• Jeroenvw

          can you tell me something more about the symptoms, I have a very old cat and she just developed kidney faillure, could be from the age (she’s 18) but I recently started smoking pg (2 months ago) now only vg. Thanks in advance !

      • Jeroenvw

        can you tell me something more about the symptoms, I have a very old cat and she just developed kidney faillure, could be from the age (she’s 18) but I recently started smoking pg (2 months ago) now only vg. Thanks !

        • Steve

          Sounds to me like hyperactive thyroid. Very common in older cats and will lead to kidney failure if left untreated.

  • Michael Mayo

    I just started vaping last week. Today my sphynx vomited right after breakfast and again right after dinner. So it’s got me a little worried. He’s still the same hyper ball of energy though so I’m hoping this was just a fluke. Maybe he just had something bad yesterday and it’s catching up with him today. I’ll keep an eye on him. But I can’t help but think vaping might be a cause.

    • Steve

      If he’s older, it could be that he’s starting to develop a hyperactive thyroid. Very common in older cats, especially males. One of the symptoms is vomiting up their food. Left untreated, it’ll damage the kidneys and eventually cause kidney failure. The good news is that it’s easily treated with daily medication of Tapazole, surgery, or radioiodine therapy.

  • James Brown

    One of my cats has developed asthma and it’s definitely been caused by vaping, which I only do outside now, and this has alleviated the symptoms

    • Darien Alexandra Mincey

      I know this is an old post, but did you find that the symptoms did not come back once you stopped vaping? My cat has just had an asthma attack today and I’m scared that might be what is causing it for him also.

  • Vaper1

    My cat recently developed asthma and I wonder if it’s from vaping. I will only do it outside from now on so we’ll see if he gets better. Another of my cat’s died from anemia and she was only 6. I read later that PG can cause anemia. I don’t know if either of these things were directly related to my vaping but I feel incredibly guilty if they were. Just want to share the possibility for other pet lovers out there…

  • Aaron Ramirez

    One of my cats has also started having asthma like symptoms and the only thing that has changed is that I started vaping indoors around them…

  • Ted Danson

    He’s 16….and overweight. I’m sorry but u should look at those facts before being so hard on yourself.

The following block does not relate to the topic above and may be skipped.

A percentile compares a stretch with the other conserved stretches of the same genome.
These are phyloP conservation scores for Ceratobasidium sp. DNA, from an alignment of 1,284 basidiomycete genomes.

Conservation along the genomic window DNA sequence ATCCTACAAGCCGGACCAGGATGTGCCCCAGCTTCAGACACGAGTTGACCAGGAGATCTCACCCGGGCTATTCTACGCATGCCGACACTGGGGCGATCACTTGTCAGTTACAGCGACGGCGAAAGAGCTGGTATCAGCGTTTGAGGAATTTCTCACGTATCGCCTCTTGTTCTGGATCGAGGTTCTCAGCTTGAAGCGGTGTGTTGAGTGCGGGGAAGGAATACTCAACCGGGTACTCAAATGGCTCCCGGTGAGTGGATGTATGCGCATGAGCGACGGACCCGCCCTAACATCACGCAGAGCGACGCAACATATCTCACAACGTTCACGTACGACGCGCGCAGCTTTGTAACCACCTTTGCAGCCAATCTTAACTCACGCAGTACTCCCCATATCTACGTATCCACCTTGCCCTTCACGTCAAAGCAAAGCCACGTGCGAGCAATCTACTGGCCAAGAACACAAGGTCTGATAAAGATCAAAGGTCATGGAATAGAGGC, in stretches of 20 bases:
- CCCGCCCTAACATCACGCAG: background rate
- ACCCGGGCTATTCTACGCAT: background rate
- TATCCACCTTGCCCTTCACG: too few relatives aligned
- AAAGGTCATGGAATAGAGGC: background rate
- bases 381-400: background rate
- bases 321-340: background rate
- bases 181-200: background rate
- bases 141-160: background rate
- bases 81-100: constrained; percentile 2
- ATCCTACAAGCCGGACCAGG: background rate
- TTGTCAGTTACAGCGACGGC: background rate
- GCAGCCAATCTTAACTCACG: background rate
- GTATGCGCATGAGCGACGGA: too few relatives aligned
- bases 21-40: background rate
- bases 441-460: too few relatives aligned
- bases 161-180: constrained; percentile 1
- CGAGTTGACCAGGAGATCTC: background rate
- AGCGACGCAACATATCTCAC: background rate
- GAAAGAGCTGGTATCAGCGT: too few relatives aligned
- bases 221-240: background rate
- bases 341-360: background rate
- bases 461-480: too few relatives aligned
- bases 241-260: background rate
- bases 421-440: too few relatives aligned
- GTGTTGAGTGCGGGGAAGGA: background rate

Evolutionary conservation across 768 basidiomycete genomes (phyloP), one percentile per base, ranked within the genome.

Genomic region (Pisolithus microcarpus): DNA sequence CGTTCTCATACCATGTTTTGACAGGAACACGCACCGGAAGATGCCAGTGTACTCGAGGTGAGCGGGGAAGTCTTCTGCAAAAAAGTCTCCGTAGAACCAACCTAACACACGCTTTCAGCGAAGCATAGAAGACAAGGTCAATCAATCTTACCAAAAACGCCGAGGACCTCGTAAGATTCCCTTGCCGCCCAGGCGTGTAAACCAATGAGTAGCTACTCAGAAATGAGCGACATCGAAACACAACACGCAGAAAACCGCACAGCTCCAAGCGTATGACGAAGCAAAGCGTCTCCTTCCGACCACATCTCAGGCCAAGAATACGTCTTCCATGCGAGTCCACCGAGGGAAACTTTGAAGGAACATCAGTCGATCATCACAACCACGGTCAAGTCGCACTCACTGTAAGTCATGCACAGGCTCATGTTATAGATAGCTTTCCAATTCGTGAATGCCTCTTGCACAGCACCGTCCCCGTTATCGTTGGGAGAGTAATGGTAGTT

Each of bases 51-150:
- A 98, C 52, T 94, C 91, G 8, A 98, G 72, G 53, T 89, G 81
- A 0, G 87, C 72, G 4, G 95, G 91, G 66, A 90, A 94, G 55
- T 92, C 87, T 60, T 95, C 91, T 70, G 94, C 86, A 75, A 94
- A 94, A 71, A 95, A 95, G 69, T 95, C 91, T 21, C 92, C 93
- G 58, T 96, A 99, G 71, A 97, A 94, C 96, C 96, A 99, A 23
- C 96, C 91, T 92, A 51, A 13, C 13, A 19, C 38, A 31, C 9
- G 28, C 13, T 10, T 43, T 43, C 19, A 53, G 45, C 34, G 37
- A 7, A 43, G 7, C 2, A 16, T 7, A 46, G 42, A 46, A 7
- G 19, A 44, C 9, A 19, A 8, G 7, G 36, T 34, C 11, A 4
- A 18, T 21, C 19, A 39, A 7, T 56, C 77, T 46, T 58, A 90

• Lilly’s Mom

    After reading all of the comments below, I’m also starting to get very worried. Lilly is my 3 year old healthy cat (she’s a little chubby at 10 lbs, but she’s exclusively indoors and has been spayed so the chunkiness is common). I started vaping 4 months ago, but made sure to never blow it in her face or near her food. Then about 2 months ago, she started wheezing constantly and her lungs started making ‘crackly’ sounds even when she wasn’t being active. I took her to the vet, who diagnosed her with mild asthma. I asked the vet if it could be from my vaping and he laughed at me, stating that I had nothing to worry about. All of the research I’ve done has also said vaping is not harmful to cats until this site! I hate to think I could be the cause of this. The vet put her on 30 days of steroids which helped the symptoms for a while, but now the symptoms are back. I’m going to vape outside from now on and see if it helps. Lilly is my baby!! :(

  • Jeremy Lingbeck

    My cat started out with sneezing all the time and started wheezing then after a while it started hacking like it had been smoking cigarettes after a couple of months like this and going to the vet and they thought it was allergies well the allergy shots didn’t work tried anti biotics but didn’t work my cat died and she wasn’t that old. I didn’t think it was the vaping till I just got a new cat and already it’s sneezing like crazy. So yes vaping harms cats don’t do it indoors if your going to do it or your loved one may be gone before you know it

  • Jody Hodges

    Has anyone of you considered the possibility that vaping PG or VG for that matter could cause anemia in a human. Or have similar effects.